I'm sorry to say, but I won't be able to provide v7 firmware. I couldn't arrange meeting up with a friend who has a Ubuntu laptop before I had to return this monitor and give up on the 2430 entirely. Nobody's really missing out on anything though, I haven't observed anything different compared to what I've read about v4 and newer. They never fixed a terrible profile bug or the Color Vibrance setting (I'll get to these later on in the post) or anything relevant, really. I don't think they even changed anything other than adding the word "Zowie" to the factory menu.
I had to give up on it because it had visible horizontal scanlines at 120hz and 144hz. I've compared it to another unit in the store today and I was shocked to find out it too had the same problem, although slightly less visible. At first I thought I could get used to these and I even found them kind of cool, but I soon realized they're just plain annoying. I've asked for my money back and will probably be returning to the 24GM77 and giving up on strobing.
At this point, I'm beginning to believe all new monitors with this panel are RMA'd panels repackaged and sold because the industry is finally moving on to new panels. I've recently seen a BenQ employee confirm they're releasing new monitors very soon with higher than 144hz refresh rates which only raises my suspicion.
Here are the summary of my findings on the XL2430. Perhaps somebody will find this info useful:
- This monitor is completely useless without an ICC profile. Unless you enjoy completely lethargic, pale colors. You cannot use the "Color Vibrance" feature to fix this because it severely crushes the tail end of dark and bright shades. While this is kind of cool for certain games, it's clearly a big issue and I can't really buy that it was intentionally designed this way. With Gamma mode 5, a correct ICC profile and Color Vibrance set to 10 (off) the picture quality is actually very good (within that small head-on cone that TN viewing angles permits -- and of course, within the constraints of poor TN black levels), but not all games will dance correctly with ICC -- or at all. This in mind, I think not allowing more control over color calibration via OSD is a huge mistake on BenQ's part. The panel has what it takes, they just need to let you unleash it's power.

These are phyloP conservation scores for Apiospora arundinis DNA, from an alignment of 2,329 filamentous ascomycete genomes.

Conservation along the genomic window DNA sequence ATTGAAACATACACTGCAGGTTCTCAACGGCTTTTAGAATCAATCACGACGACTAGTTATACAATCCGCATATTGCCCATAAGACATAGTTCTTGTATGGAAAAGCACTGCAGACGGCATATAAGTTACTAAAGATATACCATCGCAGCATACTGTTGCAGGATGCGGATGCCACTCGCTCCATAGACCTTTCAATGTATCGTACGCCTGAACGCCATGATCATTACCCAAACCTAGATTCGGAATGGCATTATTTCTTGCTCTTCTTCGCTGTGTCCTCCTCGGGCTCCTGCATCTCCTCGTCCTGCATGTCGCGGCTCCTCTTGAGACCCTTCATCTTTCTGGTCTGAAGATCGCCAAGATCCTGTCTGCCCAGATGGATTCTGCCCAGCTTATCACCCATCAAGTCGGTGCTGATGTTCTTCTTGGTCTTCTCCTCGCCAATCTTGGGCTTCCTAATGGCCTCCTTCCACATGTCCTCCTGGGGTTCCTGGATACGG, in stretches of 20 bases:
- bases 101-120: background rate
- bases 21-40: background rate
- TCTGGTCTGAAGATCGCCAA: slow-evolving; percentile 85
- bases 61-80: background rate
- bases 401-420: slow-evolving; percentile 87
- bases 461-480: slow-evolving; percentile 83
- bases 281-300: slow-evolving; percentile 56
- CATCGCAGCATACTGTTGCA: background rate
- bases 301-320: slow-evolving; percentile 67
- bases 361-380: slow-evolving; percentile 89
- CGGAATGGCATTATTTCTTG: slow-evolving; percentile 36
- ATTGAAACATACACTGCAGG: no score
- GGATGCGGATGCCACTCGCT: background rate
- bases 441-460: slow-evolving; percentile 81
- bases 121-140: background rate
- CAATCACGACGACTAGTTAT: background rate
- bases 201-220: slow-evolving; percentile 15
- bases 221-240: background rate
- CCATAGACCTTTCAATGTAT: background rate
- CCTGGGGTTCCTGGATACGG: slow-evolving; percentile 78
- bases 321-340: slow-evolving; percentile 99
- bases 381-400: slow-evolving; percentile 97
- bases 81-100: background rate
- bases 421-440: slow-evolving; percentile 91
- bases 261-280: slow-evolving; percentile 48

- With Blur Reduction enabled, the monitor uses a unique AMA High setting that is less severe than the same setting with BBR off. This is no different from any other XL monitor from what I've heard. What is unique about the 2430 is that this setting is even less severe than the XL2411z for example. Perhaps the new "Zowie" XL2411 sees the same improvement. I've considered taking a photo of this, but djriful already did some time ago:http://i.imgur.com/MZCvJtN.jpg
The photo is very accurate and it does look like this in real life. I think this is why the "AMA Low" toggle mode doesn't really do anything perceptible - the bug that caused it to trigger on earlier models will net you the same value the XL2430 features by default. Or roughly the same, in any case. In practice, I really had to go out of my way to look for any ghosting while playing Overwatch and when I did notice it, it was really a non-issue. I will compare this to the 24GM77's Motion 240 mode, where ghosting was clearly visible. In addition (on the LG), the colors banded together with Motion 240 on giving a weird painted-on look. Crosstalk was a huge issue as well because you couldn't change it's position because the strobe is not configurable. And finally, you can't do any VT tweaking on the LG to improve crosstalk. It's kind of useless, really. BBR is amazing in comparison.
You can use the AMA setting for BBR off by exploiting the profile bug as described in Falk's sticky.
- Any "Picture Mode" setting other than Standard causes severe banding of low and high shades, even if you set "Color Vibrance" to it's default "10". Only under Standard, with "Color Vibrance" set to 10 will you get a proper picture.
- You can save and load profiles like you would on any other BenQ XL, but loading a profile will cause the same banding described above. So whenever you load a profile, you have to manually set the "Picture Mode" to Standard again. As far as I know, this is an issue unique to the 2430. So much for the convenience of the S Switch.
If you are considering this monitor, only do so if you really, really care about BenQ Blur Reduction. Because if you're not going to be using this feature, you're better off with a monitor like the 24GM77 which looks good out of the box (within TN limits) without the need for an ICC profile -- *and* it allows very detailed color calibration via OSD so you'll never need to resort to calibration via ICC/Windows. If you go for the XL2430, be prepared for scanlines and return the monitors until you can't see them at 144hz. The faint scanlines I saw at 120 and 144hz became glaringly obvious with clock increases necessary for VT tweaks.
In Overwatch, I found BBR allows for a much better oversight of the situation -- sometimes, in the thick of it, it's possible to get lost in this game. With BBR on, this never happened to me, I always knew exactly which character is which and where they are and I could clearly read their animations to determine exactly what they are doing. However, I found my aim, especially with McRee was simply better at 144hz with BBR Off. Keep this in mind, because you can't really use BBR under 144hz. Sure, you can try, but the crosstalk is too severe which defeats the point of BBR. Also, I think the slight increase in input lag inherent to BBR at any setting other than Intensity=25 may be contributing to a less fluid feeling. I can't claim this with complete confidence though.